Alrighty, last night I saw Jackal Headed Guard of the Dead, and they were superb – up there with the best live shows of the year. I did have a piece knocked up about Liturgy’s new album (Aesthetica, go check it out before the end of the year, you won’t regret the trip) but this has kinda bumped that sucker out of position. To do a little housekeeping, next week we got something special (don’t ask me what it is ‘cause I ain’t written it yet) because we’re celebrating the winter solstice birth of our lord the baby Jebus, so something to do with that; and after that it’ll be some sort of end-of-year-list-a-thon where critique outlets guff out lists like so much waste paper to the utter indifference of readers and musicians alike. Without further adoo, on with the Jackal Headed Guard of the Dead live at Bannermans 15/12/2011 review.

Paradise and Lunch - Ry Cooder - LICK MY DECALS OFF, BABY! #26

I love vinyl. I’m a pretty avid collector of records, (or as avid as a 20-year old in the era of digital music can be) having about 65 to my name now. Some were bought, some were given to me by a friend and some I nicked from my Dad’s old record collection. I love the thrill of going into second-hand record shops (Which are sadly scarce in Northern Ireland) and sifting through the dusty sleeves as a gold miner in a Californian stream; searching insistently through the mire till I find that one speck of gold. Music seems to have lost its value to me; albums are available as downloads with no real album artwork to speak of and the sound is cheapened by listening to it through tinny headphones or laptop speakers. Nothing to me sounds so good, or feels so right, as listening to a needle sliding along those crisp grooves to produce a deeply full and resonant sound. I guess it’s a combination of the two of these reasons that’s made me love Ry Cooder’s Paradise and Lunch even more than I would already have. I took it from Dad’s record collection a while ago, having been familiar with Ry Cooder through his recordings with Ali Farka Toure, The Rolling Stones (see Lick My Decals Off, Baby! No. 7) and his soundtrack for Wim Wenders’ masterpiece Paris, Texas. The fact that it used to belong to my Dad obviously gives it a history, and planning to listen to it through his fantastic speakers gave me great expectations for this listening experience. But despite my high expectations, Paradise and Lunch managed to completely surpass them. I’m still reeling a little bit from the impact it had on me.

Never die a silent death - IN SEARCH OF SPACE #30

Well the awful Christmas give-an-xbox-game-to-someone-to-celebrate-the-not-birthday-of-someone-who-probably-never-existed-in-the-first-place period is upon us once again and I’m feeling a little heavy, so I dug out this one from the bowels of my computer. I’ve been sitting on it for a while and I’ve been working on a big project that ain’t yet finished so here we are. Sometimes you gotta try a little extremity, and that’s what Nails provide. As Bob Stanhope put it, don’t eat the mushroom stem and see colours; eat the whole bag and see God”. The music is at least as violent, straightforwardly brutal and stripped down as the name Nails would suggest. Nails spectacularly and yet with indifference cast off many of the notions that plague extreme metal these days; the desire for extreme and completely needless speed and technicality, there are no acoustic introduction songs that are as necessary as a soft drink at a beer festival. All of these completely unnecessary accoutrements are thrown down around Nails’ feet in favour of short, powerful songs, sludgy production and some of the most instantly catchy and immediately satisfying riffs of any metal releases for quite a long time. Nails take the distinguishing marks of the grindcore genre and make them into features and strengths. Nails songs are short, often not reaching the two minute mark, but for grindcore they are pretty long; Nails understand that the briefness of a song needn’t separate it from quality instrumentation, but also know that an extremely short song can make for a powerful statement. For being a grindcore band, and a pretty obscure one too, it was surprising to me just how accessible and enjoyable it was on the first listen, I guess riffs are just a universal language.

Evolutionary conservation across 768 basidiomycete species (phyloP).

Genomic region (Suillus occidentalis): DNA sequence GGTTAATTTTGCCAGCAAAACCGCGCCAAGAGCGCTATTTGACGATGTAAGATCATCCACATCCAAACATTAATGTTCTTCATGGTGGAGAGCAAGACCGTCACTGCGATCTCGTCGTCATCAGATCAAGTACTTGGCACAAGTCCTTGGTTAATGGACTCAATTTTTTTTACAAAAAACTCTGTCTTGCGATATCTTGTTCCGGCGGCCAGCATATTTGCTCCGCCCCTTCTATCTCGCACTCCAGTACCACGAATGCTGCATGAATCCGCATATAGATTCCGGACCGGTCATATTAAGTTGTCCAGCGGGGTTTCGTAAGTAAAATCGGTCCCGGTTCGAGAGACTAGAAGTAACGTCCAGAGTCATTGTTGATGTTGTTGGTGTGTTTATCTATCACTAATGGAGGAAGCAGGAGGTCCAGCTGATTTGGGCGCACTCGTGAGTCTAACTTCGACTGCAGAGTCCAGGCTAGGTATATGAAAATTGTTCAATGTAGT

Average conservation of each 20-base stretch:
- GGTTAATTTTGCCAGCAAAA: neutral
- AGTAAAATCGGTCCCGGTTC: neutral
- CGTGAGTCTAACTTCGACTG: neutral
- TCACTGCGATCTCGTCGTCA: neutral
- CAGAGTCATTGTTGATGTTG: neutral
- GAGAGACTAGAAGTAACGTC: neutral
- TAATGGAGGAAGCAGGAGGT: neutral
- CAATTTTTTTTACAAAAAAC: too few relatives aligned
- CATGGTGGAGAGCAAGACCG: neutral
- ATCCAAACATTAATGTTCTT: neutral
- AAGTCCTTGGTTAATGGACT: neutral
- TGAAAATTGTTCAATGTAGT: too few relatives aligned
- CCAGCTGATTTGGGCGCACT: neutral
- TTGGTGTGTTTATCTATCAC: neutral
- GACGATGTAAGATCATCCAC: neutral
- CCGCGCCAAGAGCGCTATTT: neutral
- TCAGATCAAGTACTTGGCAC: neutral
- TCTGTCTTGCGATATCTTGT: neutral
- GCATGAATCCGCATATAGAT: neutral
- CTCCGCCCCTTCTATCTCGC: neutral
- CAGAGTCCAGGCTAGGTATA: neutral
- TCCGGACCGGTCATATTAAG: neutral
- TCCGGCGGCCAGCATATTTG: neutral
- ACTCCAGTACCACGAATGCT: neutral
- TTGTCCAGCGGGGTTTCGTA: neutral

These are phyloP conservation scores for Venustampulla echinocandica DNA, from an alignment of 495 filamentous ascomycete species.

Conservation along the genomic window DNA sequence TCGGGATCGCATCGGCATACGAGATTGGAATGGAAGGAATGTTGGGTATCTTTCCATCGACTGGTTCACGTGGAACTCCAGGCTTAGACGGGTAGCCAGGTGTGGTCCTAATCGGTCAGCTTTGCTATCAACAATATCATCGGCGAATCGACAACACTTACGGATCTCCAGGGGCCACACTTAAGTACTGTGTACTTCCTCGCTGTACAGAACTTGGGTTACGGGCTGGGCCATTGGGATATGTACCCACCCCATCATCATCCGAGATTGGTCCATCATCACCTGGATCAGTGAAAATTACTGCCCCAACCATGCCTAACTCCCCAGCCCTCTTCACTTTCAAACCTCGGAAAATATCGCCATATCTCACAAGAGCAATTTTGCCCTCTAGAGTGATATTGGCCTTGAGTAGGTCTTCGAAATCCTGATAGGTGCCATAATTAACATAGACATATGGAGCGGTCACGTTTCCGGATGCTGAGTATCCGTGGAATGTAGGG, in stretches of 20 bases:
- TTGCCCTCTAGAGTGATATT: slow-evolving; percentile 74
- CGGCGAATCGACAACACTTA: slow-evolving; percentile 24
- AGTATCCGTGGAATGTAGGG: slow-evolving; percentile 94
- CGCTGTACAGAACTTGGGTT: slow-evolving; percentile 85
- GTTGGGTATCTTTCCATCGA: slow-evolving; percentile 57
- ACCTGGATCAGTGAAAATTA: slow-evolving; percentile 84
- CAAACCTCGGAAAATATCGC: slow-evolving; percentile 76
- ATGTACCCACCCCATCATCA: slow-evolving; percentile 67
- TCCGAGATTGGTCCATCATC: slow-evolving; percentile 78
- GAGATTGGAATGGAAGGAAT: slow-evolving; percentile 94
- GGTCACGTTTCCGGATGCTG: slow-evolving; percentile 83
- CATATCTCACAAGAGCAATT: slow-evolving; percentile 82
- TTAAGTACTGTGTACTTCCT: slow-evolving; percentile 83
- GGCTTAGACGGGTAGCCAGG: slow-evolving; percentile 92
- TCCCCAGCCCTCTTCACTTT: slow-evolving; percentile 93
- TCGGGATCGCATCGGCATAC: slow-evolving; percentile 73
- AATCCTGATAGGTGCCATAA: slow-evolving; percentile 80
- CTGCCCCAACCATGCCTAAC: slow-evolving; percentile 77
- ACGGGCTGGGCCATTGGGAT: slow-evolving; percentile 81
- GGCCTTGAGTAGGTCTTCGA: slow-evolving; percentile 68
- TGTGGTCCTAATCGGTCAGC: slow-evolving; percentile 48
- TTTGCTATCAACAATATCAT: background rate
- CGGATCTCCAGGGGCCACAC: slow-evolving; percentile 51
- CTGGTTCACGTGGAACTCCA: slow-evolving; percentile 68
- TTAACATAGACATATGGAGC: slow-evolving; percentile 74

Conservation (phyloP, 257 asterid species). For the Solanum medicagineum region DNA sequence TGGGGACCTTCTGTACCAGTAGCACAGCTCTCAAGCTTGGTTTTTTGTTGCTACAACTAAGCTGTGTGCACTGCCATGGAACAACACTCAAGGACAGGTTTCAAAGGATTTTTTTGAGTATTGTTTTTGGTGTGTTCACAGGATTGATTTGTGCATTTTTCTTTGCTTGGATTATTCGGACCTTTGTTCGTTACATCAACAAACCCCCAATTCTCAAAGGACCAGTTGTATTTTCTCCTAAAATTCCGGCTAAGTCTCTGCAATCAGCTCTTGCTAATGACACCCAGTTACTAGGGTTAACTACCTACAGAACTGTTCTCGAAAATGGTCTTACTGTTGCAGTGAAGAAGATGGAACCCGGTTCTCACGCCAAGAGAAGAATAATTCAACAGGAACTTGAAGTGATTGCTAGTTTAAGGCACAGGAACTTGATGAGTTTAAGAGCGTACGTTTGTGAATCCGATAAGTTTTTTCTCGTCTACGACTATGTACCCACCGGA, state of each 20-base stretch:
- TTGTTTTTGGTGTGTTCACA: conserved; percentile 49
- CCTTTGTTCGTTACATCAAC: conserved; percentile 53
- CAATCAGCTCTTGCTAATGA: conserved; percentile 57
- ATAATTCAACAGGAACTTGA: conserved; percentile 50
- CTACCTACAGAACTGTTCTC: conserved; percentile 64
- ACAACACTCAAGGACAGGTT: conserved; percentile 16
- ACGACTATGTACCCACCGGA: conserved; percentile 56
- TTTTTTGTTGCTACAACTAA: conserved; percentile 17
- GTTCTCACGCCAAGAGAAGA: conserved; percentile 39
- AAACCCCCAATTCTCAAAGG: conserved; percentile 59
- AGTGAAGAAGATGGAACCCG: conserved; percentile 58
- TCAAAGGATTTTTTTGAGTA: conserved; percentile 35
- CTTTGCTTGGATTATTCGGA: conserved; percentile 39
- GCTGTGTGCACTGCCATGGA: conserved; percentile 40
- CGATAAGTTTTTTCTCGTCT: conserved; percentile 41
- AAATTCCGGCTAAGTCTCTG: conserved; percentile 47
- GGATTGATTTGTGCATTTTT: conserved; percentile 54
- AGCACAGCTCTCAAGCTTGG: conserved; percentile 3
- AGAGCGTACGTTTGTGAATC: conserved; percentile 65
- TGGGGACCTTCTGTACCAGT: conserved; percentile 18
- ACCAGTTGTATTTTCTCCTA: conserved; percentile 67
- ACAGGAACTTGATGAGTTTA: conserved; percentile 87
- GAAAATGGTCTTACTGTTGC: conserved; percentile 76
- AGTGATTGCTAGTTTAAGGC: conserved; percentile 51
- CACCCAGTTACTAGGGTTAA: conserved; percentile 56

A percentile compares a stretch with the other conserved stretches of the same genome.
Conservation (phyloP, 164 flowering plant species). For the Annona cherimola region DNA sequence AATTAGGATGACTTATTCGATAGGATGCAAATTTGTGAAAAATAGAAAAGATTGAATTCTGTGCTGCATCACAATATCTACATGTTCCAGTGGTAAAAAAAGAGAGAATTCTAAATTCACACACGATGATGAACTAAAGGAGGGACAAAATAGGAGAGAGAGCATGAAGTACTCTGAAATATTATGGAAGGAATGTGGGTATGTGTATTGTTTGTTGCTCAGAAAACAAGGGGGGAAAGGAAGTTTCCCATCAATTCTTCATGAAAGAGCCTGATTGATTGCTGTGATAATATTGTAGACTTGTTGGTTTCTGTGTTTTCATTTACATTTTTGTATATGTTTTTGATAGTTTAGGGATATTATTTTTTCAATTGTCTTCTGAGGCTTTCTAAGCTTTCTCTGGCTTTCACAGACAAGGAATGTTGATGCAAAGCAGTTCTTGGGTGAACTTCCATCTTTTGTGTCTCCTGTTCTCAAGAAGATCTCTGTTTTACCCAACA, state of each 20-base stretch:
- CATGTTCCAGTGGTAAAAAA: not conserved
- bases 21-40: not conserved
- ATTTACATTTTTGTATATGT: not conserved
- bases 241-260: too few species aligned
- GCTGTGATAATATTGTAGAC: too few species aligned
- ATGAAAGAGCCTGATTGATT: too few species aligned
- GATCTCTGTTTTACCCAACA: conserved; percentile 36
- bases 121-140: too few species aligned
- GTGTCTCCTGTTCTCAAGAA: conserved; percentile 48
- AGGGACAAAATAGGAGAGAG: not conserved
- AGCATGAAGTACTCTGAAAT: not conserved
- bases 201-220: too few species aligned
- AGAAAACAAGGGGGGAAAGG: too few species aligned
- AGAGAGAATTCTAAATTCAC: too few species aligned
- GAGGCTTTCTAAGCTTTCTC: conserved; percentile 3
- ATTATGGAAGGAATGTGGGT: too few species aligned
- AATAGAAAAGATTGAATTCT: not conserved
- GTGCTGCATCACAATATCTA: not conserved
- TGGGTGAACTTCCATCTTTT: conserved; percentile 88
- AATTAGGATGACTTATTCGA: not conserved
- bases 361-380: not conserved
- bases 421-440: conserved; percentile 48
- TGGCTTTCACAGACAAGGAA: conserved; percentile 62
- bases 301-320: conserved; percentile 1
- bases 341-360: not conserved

Definately Maybe - Oasis - LICK MY DECALS OFF, BABY! #24

It’s hard to imagine now how massively influential and refreshing Oasis’ first album must have been in the mid-90’s.  When I think of Oasis, I think of Noel and Liam Gallagher’s constant bickering, the band’s arrogance, their regression into self-parody and their spawning of a generation of annoying little twats who think they’re cool because they can play Wonderwall on an acoustic guitar. They may have gone from musical giants into a self-indulgent carnival troupe with hoards of brainless fans, but one thing you can’t take away from them is their initial impact on the music industry. When Definitely Maybe came was released in 1994 it took the critics and the public by storm, and rightly so. Definitely Maybe is Oasis’ first and greatest contribution to music.

They showed us magic - IN SEARCH OF SPACE #29

WARNING – Contains extreme, graphic and prolonged nostalgia from the start. Readers of a cynical disposition may wish to skip to the actual ‘review’ part of this review.
Live in Glasgow 28/11/11
Photo c/o Vikki Nye
As we’ve explored, ELO were the first band that taught me music wasn’t shite; Pure Reason Revolution were the first band I loved. The Dark Third was the first PRR record I picked up and I was absolutely stunned. I’m sure a full retrospective in my trademark on-the-edge manner will be in the works shortly, possibly as a Christmas treat... Anyway. Today, PRR for me, die. They die for us all on the 30th of November, when they play famous London nightclub Heaven. This is the farewell tour. After that, they will disband. Like the Mayans, we will be left only with what they have already created. There will be no more Pure Reason Revolution albums. Like so many other gone-but-not-forgotten astral voyagers they leave those of us interested in these things forever asking: Did they make their masterpiece? I know they made several, but how many more could they have concocted? Alas, to compensate those few of us still interested in killer music, they are embarking on a UK tour which will be over by the time this has gone up; and they have released a new EP, with several old tunes given a new lease of life and one new one; which is great.

Related Posts Plugin for WordPress, Blogger...